Introductions

I do not generally support alarm clocks.  Working from home and for yourself means they are seldom necessary.  But this weekend, I made an exception.  I set an alarm.  And not just any alarm, a 6:30 alarm on a Sunday morning.  That’s borderline barbaric.  But, there was knitting to photograph, a vacant lot in which to do it, and the sun waits for no knitter.

So Alethea, The Boy, and I rolled our sleepy selves into the car along with rather a lot of knitting (and the camera, I was quite proud I managed not to forget the camera, that would have complicated things).  We were headed for one of my favorite vacant lots.  Don’t laugh.  If you ever drive around town with me there’s every chance I will, at some point in the drive, press my face against the glass and go “oooooooooh, pretty” as we zip past a bit of derelict something or the other.  I keep a running list of these spots evaluated by likelihood of being hassled by the police, likelihood of being hassled by someone less civic minded than the police, necessity of protective shoes, suitability for photos, and proximity to good restaurants.  For Sunday’s excursion, this one was the clear winner.

weedy The one thing I forgot was my shawl pins.  Luckily, the lot provided one of those (and The Boy made good use of my pocketknife to make it knitting-suitable).  He’s very handy to have around.

trimThis, by the way, is Alethea.  I made a passing introduction back in March when she joined the Chez Violence Home for Wayward Knitting Props, but it seemed time to formalize things.  I think she does a very very nice job of showing off these pieces, don’t you?

briar rose 1 smallI predict you’ll be seeing a lot more of her in the coming months.  You’ll probably see a bit more of the lot too, as we have plans to return shortly to put into place all the things I learned this past weekend (it was only a practice photo shoot, next time is the real deal).

Casualty

Last night found The Boy and I clambering around on the underside of our local abandoned railroad bridge in pursuit of excellence in sock photography (as you do).  This particular spot had lots of advantages.  It’s local, accessible through one of the area parks, and maintained enough to be safe yet decrepit enough to be picturesque.  It’s really all you could hope for, and the shots came out beautifully.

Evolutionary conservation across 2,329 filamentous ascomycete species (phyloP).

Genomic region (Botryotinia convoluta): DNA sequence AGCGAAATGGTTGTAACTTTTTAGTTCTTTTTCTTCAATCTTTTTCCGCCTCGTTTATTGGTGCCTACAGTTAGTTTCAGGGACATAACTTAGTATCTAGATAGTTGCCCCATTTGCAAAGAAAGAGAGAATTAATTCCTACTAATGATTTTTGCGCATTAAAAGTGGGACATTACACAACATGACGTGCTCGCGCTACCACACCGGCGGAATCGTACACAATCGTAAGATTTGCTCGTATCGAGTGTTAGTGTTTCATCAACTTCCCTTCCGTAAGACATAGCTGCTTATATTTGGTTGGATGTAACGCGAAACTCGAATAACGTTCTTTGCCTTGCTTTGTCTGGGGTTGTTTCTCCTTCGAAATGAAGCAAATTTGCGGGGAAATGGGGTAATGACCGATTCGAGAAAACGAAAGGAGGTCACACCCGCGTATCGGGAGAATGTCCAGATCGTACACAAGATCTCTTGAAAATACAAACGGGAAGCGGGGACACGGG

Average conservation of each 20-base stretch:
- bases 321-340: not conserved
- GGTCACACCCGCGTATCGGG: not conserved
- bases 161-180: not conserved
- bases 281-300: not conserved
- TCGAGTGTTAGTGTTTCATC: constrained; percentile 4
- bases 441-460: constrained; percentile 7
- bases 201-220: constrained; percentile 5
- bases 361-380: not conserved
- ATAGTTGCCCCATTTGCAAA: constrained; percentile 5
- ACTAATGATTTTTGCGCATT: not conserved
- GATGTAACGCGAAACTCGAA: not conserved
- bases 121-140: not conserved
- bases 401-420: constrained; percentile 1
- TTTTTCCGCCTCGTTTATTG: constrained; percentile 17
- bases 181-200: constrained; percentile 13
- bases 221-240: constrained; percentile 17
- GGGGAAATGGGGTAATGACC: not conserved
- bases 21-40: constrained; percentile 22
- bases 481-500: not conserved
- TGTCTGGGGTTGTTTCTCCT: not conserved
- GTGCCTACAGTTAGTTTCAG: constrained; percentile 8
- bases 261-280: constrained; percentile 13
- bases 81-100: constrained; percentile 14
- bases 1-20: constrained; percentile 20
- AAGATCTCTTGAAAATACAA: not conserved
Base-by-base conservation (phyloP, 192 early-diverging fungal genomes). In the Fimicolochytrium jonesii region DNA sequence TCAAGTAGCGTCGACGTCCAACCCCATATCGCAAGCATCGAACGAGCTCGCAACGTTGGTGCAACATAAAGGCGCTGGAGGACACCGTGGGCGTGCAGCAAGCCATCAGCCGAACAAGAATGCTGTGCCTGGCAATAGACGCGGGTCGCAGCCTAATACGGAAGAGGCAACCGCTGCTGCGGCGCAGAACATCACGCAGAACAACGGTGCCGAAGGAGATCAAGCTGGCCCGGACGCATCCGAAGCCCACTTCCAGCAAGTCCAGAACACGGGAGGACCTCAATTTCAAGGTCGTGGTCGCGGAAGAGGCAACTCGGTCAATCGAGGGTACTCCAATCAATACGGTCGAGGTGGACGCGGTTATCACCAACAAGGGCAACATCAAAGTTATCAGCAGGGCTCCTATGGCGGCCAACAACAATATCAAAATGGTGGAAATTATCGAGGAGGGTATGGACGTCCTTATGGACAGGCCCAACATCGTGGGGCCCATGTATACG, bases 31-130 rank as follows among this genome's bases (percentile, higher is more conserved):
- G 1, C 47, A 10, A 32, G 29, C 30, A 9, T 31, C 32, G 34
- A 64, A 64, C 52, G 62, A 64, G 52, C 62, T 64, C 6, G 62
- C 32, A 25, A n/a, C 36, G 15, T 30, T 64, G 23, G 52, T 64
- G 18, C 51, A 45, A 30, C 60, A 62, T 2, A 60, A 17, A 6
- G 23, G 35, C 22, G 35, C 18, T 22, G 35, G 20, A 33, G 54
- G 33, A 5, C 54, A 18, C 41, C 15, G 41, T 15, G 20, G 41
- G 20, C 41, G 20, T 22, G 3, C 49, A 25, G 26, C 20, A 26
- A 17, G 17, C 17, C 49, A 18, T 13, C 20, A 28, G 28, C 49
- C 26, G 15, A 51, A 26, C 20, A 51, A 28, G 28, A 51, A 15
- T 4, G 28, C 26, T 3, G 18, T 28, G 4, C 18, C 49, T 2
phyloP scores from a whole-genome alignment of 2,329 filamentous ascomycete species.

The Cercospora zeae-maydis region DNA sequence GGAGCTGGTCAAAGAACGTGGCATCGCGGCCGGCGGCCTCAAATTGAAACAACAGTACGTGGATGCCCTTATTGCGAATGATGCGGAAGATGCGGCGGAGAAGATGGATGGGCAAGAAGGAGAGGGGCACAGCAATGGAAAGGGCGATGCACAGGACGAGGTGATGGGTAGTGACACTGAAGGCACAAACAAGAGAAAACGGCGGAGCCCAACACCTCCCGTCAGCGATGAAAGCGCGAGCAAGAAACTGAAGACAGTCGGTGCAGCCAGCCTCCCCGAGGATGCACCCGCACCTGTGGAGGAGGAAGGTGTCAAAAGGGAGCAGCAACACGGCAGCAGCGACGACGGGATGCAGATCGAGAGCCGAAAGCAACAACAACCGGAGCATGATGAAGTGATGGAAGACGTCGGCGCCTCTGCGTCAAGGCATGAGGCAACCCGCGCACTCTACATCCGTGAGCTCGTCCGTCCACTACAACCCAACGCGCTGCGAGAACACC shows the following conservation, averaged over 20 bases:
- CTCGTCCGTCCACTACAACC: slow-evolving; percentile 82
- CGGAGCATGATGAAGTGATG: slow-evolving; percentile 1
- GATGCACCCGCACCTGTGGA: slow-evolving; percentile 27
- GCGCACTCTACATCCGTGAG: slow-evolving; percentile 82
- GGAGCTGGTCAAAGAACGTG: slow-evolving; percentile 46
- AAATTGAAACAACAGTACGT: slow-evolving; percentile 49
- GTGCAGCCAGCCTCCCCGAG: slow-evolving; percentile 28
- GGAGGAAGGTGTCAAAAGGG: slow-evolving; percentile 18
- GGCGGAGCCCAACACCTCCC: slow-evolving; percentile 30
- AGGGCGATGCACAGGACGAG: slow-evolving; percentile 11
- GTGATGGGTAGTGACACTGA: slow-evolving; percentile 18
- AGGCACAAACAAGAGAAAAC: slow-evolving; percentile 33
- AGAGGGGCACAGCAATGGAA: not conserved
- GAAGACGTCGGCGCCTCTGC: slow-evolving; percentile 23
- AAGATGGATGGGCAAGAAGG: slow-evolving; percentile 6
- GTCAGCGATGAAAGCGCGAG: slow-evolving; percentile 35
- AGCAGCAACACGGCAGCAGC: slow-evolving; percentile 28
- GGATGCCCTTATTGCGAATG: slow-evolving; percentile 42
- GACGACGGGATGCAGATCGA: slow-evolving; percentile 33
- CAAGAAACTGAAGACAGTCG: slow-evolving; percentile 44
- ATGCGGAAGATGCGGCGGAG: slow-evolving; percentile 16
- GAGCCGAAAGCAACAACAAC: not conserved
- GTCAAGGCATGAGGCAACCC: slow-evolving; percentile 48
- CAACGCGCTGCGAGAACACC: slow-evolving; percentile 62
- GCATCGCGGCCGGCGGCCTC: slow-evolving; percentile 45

Alas, there was one small problem.

Some of those more picturesque bits?  They were sticky.  Sticky in a way that got all over the bottom of my sock.  Black, sticky, gooey tar (or, more technically, probably creosote) on my lovely pale green wool socks. Quite a lot of it.  Enough that this happened too.

Nifty.  So after a restorative dinner and a beverage or two, we came home, and I went straight to the computer to see how to best remove such marks from fabric.  I set the socks on my desk (goo side up thank you).  A moment later, a snarling, thrashing streak of fur leapt up beside me and began trying to save me from the terror of stained socks.  It was the normally mellow Barry.  The idea of sock stains (or, more likely, the smell of the creosote) had driven him into a kitten frenzy.

I snapped only the quickest of pictures before separating the combatants, (the socks had suffered enough trauma, and I didn’t think Barry would benefit from a creosote snack), but I hope it captures the mood of the moment.  The socks are undergoing treatment, I’ll report back once I know their prognosis.

More Obliging Still

Sometimes you go to the sketchy parts of town to find the right atmosphere, and sometimes you find it closer to home.  Perhaps just around the corner, in the garage of an abandoned house.  You know, the garage with the hole in the roof and the tree growing out the middle of it and the distinct cant to the left.  Not the best thing ever when it comes to, say, property values, but very handy indeed when you need to grab a quick knitting pic after dinner.

That’s Space Cadet Creations’ Astrid yarn in a one of a kind color way.  This is another of the projects that will be in this fall’s mini book.  I’m putting the finishing touches on that project and can’t wait to have it done and off to the printer!

Obliging

I have very obliging friends.  When I texted Laura and said ‘hey, wanna drive around the sketchier parts of town and take knitting pictures?’ she very graciously said ‘sure!’ instead of summoning the authorities like a reasonable person might.  The goal was to get pictures of the stripy malabrigo hats I knit last winter.  I wanted some properly grungy backdrops because these will be part of a little collection (another mini book like Rabble Rousers), and I needed a particular ambiance.